When it comes to subdividing land in the Yukon, it appears there are different rules for citizens and municipalities.
The subdivision application for Faro’s controversial daycare lot was approved on June 7.
Some residents complained the land was not properly zoned.
In order to apply for a subdivision, applicants must show the zoning is suitable to the proposed purpose of the two new lots.
Faro is planning to sell the subdivided lots as residential. They are currently zoned community use.
Mayor and council tried to rezone the lot on January 19, but were not able to give the bylaw first reading due to public dissent.
The zoning problem is not an issue, according to George Stetkiewicz, the director of land planning.
“We have no tangible evidence that the land was going to be used for those purposes after we issued the subdivision approval.”
However, the town has said it wants to sell for residential.
The town had previously tried to rezone the property, public comments submitted to land planning mentioned the sale and there were several news articles about the planned sale.
The planned sale was even mentioned in an interview the News conducted with Stetkiewicz in early April.
Before subdivision, there was one lot with a daycare building on it zoned community use, said Stetkiewicz.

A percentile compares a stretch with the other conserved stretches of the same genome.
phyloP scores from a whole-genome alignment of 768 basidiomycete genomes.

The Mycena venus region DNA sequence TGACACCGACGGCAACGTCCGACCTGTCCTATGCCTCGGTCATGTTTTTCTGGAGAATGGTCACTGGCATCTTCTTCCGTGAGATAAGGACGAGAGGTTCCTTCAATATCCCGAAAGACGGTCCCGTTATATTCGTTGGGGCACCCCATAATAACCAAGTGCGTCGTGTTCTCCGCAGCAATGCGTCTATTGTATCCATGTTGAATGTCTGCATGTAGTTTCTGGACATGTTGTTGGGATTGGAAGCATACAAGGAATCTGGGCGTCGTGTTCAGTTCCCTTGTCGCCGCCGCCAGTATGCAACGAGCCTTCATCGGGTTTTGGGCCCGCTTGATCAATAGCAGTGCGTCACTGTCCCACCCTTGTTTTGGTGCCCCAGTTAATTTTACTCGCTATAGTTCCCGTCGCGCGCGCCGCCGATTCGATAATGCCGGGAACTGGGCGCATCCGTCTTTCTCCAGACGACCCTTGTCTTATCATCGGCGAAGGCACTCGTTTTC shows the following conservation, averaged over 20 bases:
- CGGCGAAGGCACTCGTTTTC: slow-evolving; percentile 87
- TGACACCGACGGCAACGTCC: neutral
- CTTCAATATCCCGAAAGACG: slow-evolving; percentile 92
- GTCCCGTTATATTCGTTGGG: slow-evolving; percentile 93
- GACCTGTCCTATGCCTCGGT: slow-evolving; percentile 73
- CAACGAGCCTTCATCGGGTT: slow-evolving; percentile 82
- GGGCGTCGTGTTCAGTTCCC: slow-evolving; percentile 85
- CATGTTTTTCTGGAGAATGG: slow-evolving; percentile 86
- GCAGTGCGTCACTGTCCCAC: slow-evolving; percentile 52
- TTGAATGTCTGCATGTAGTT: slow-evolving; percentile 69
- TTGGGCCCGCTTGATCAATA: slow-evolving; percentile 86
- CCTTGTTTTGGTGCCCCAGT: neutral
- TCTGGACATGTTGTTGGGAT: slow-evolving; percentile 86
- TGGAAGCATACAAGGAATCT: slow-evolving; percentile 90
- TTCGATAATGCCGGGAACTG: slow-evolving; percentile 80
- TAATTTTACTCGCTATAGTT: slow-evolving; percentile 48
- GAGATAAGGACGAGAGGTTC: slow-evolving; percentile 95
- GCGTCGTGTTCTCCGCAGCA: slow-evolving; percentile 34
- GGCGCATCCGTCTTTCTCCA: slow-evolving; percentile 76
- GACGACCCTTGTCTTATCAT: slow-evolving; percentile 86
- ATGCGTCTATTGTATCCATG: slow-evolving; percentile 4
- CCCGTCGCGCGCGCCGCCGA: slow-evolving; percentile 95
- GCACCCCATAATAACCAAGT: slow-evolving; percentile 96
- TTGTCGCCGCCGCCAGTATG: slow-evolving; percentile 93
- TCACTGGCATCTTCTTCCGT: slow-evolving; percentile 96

After land planning issued its approval there was a parcel of land with a daycare and a larger empty lot, both zoned community use.
“So, from our perspective, the land use is in compliance with the zoning after the subdivision.”
It is not clear how this allows a private residence.
The subdivision application was approved with conditions, but none of these conditions involve the lots’ zoning.
The town considers rezoning a condition.
A bylaw, given first reading at a special meeting on Friday, June 18, says it is necessary for the town to rezone the lots “to satisfy the conditions of approval relating to the conditional subdivision approval.”
A public hearing to discuss the bylaw will be held on July 21.
The subdivision isn’t the only controversy surrounding the sale of the daycare.
The lot and building had been recently assessed to value $80,000.
The town is planning on selling the subdivided lot, with the vacant section going at $20,000 to the RCMP for housing.
The other section of the lot will be sold, house included, for just $10,009.12 to Kerry and Helen Wagantall.
Kerry is a town employee.
Helen is the sister of councillor Diana Rogerson.
Despite multiple attempts to reach Mayor Heather Campbell at the town office, her home and via e-mail, she has refused to comment on the issue.
Contact Chris Oke at firstname.lastname@example.org